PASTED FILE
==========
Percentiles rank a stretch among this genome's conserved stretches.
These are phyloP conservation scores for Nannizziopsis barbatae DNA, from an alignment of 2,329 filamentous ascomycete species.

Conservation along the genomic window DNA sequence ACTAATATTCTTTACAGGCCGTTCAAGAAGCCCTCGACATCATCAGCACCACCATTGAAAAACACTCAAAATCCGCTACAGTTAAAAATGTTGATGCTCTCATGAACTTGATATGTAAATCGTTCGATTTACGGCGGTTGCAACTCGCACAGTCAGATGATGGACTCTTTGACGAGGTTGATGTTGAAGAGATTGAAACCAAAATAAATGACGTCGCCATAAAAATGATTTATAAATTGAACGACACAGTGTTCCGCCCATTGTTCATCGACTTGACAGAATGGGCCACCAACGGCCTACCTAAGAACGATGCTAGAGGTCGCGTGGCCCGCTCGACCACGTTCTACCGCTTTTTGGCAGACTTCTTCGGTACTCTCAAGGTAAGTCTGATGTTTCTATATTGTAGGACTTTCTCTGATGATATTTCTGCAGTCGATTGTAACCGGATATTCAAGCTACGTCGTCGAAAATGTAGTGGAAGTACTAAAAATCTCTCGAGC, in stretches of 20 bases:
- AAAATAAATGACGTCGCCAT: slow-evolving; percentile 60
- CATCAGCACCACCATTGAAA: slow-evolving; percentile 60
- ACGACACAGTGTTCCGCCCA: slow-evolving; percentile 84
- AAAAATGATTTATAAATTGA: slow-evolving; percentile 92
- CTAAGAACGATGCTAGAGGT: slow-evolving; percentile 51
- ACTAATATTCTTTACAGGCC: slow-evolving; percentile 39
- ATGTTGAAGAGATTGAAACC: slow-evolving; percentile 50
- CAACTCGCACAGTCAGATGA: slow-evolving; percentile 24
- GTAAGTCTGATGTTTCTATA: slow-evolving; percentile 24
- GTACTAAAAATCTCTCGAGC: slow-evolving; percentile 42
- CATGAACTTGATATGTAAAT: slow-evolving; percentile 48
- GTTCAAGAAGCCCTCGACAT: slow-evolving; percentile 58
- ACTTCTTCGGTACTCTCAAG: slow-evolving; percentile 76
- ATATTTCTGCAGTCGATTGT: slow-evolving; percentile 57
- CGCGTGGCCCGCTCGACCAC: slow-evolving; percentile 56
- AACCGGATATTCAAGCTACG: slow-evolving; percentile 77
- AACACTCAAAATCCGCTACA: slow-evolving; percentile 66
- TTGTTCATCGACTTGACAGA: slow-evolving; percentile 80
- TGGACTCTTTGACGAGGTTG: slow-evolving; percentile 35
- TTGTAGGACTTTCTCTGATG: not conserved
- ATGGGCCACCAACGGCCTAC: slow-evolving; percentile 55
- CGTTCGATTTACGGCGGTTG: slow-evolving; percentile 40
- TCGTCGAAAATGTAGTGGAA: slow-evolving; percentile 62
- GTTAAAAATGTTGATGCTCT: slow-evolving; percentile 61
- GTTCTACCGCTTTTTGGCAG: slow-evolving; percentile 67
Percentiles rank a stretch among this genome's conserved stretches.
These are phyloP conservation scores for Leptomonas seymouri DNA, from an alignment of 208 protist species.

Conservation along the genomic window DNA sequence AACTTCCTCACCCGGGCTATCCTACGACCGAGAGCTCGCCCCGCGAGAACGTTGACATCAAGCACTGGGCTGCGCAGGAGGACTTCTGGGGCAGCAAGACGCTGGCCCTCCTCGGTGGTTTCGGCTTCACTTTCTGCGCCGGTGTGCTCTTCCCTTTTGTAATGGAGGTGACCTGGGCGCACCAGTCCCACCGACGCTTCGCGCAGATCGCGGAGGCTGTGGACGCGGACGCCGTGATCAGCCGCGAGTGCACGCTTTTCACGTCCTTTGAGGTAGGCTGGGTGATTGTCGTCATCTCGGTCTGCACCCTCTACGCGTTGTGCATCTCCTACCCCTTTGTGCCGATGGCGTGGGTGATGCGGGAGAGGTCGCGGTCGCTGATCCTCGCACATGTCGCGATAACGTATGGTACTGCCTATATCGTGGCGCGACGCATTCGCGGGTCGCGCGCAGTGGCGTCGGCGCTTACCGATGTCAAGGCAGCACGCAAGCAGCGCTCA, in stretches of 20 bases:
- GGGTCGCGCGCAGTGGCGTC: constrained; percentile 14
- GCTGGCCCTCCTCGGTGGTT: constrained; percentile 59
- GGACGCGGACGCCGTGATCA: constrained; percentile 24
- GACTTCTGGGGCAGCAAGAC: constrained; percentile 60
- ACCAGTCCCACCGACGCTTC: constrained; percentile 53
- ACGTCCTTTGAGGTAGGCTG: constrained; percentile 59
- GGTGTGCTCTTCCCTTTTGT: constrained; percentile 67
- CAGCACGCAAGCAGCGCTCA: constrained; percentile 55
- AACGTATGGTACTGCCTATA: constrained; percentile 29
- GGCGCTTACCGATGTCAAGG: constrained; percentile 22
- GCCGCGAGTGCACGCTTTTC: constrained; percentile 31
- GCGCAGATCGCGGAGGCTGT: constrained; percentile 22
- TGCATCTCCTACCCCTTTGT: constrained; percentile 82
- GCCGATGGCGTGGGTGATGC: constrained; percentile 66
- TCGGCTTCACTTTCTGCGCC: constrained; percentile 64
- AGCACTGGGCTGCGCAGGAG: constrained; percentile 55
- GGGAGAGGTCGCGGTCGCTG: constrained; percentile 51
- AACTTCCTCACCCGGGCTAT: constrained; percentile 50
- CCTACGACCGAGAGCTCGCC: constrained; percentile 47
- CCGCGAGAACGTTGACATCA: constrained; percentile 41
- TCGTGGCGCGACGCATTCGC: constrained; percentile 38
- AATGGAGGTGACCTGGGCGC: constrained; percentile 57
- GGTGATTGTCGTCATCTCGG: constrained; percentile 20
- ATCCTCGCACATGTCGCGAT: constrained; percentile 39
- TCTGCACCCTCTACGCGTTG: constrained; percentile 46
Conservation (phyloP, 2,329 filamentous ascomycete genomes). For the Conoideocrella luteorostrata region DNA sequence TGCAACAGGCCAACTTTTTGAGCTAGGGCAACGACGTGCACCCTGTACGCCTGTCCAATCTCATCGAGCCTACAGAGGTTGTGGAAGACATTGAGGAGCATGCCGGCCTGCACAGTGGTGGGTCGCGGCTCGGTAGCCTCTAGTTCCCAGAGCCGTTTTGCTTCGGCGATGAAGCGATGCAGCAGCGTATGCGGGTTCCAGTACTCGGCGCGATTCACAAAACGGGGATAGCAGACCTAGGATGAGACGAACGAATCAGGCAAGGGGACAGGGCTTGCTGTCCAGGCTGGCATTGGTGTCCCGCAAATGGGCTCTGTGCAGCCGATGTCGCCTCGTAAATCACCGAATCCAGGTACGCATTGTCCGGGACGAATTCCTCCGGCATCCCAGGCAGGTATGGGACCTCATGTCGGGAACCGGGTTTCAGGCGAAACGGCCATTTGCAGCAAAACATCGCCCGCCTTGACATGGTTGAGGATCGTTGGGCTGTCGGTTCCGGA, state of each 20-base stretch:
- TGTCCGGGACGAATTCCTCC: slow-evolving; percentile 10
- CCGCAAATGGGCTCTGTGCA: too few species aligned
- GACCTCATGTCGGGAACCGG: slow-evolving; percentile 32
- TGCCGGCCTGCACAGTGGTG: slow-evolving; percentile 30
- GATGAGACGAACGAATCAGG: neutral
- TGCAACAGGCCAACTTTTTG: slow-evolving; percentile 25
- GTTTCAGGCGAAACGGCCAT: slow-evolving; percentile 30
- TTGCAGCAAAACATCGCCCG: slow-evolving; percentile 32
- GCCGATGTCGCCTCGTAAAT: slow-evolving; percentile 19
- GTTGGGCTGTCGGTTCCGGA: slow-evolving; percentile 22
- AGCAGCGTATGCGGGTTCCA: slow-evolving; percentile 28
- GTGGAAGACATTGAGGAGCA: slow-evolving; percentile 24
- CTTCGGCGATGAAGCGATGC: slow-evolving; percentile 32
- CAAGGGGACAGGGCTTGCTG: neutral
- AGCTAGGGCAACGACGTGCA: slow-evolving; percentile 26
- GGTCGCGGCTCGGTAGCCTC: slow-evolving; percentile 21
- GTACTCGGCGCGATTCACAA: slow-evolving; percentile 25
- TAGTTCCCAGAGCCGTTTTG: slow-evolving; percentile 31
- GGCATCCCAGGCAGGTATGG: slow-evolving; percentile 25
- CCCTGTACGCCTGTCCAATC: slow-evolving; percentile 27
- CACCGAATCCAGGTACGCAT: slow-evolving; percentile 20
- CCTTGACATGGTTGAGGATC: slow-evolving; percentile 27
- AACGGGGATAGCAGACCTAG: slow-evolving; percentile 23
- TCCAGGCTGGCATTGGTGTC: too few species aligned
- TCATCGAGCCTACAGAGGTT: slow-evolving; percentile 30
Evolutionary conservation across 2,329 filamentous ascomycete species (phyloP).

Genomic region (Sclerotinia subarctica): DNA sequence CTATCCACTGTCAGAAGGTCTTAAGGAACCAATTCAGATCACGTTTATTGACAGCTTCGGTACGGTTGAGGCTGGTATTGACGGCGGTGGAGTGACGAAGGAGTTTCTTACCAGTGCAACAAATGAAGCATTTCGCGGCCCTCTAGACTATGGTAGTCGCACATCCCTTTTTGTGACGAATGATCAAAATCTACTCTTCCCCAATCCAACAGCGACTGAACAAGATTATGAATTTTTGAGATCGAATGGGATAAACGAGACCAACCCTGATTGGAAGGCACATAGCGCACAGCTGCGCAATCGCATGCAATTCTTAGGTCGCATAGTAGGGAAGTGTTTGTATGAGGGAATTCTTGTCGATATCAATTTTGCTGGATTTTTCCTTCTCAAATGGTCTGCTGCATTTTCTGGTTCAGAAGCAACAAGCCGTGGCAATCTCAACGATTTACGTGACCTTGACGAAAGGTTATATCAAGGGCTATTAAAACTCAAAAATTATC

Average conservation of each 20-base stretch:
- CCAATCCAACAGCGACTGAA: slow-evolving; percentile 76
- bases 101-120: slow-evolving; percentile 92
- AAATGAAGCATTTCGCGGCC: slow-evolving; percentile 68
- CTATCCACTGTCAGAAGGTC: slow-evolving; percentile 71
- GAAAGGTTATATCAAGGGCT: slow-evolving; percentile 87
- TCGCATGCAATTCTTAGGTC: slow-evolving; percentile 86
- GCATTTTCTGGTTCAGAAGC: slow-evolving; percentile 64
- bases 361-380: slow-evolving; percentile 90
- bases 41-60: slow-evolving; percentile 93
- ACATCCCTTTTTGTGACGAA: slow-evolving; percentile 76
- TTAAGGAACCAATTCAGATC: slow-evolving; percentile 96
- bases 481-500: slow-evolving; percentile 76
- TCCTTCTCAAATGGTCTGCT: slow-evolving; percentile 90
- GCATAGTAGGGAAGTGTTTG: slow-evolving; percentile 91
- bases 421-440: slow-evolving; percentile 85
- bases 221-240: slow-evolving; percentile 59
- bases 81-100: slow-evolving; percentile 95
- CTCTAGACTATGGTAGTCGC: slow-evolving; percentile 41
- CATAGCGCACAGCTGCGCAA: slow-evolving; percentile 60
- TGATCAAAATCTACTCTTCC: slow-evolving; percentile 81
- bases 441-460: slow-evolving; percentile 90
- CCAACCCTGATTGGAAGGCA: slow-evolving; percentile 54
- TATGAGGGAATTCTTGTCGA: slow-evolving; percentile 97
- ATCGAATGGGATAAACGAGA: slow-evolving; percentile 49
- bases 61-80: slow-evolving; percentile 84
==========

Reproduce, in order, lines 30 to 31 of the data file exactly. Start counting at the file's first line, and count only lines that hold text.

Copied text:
These are phyloP conservation scores for Leptomonas seymouri DNA, from an alignment of 208 protist species.

Conservation along the genomic window DNA sequence AACTTCCTCACCCGGGCTATCCTACGACCGAGAGCTCGCCCCGCGAGAACGTTGACATCAAGCACTGGGCTGCGCAGGAGGACTTCTGGGGCAGCAAGACGCTGGCCCTCCTCGGTGGTTTCGGCTTCACTTTCTGCGCCGGTGTGCTCTTCCCTTTTGTAATGGAGGTGACCTGGGCGCACCAGTCCCACCGACGCTTCGCGCAGATCGCGGAGGCTGTGGACGCGGACGCCGTGATCAGCCGCGAGTGCACGCTTTTCACGTCCTTTGAGGTAGGCTGGGTGATTGTCGTCATCTCGGTCTGCACCCTCTACGCGTTGTGCATCTCCTACCCCTTTGTGCCGATGGCGTGGGTGATGCGGGAGAGGTCGCGGTCGCTGATCCTCGCACATGTCGCGATAACGTATGGTACTGCCTATATCGTGGCGCGACGCATTCGCGGGTCGCGCGCAGTGGCGTCGGCGCTTACCGATGTCAAGGCAGCACGCAAGCAGCGCTCA, in stretches of 20 bases: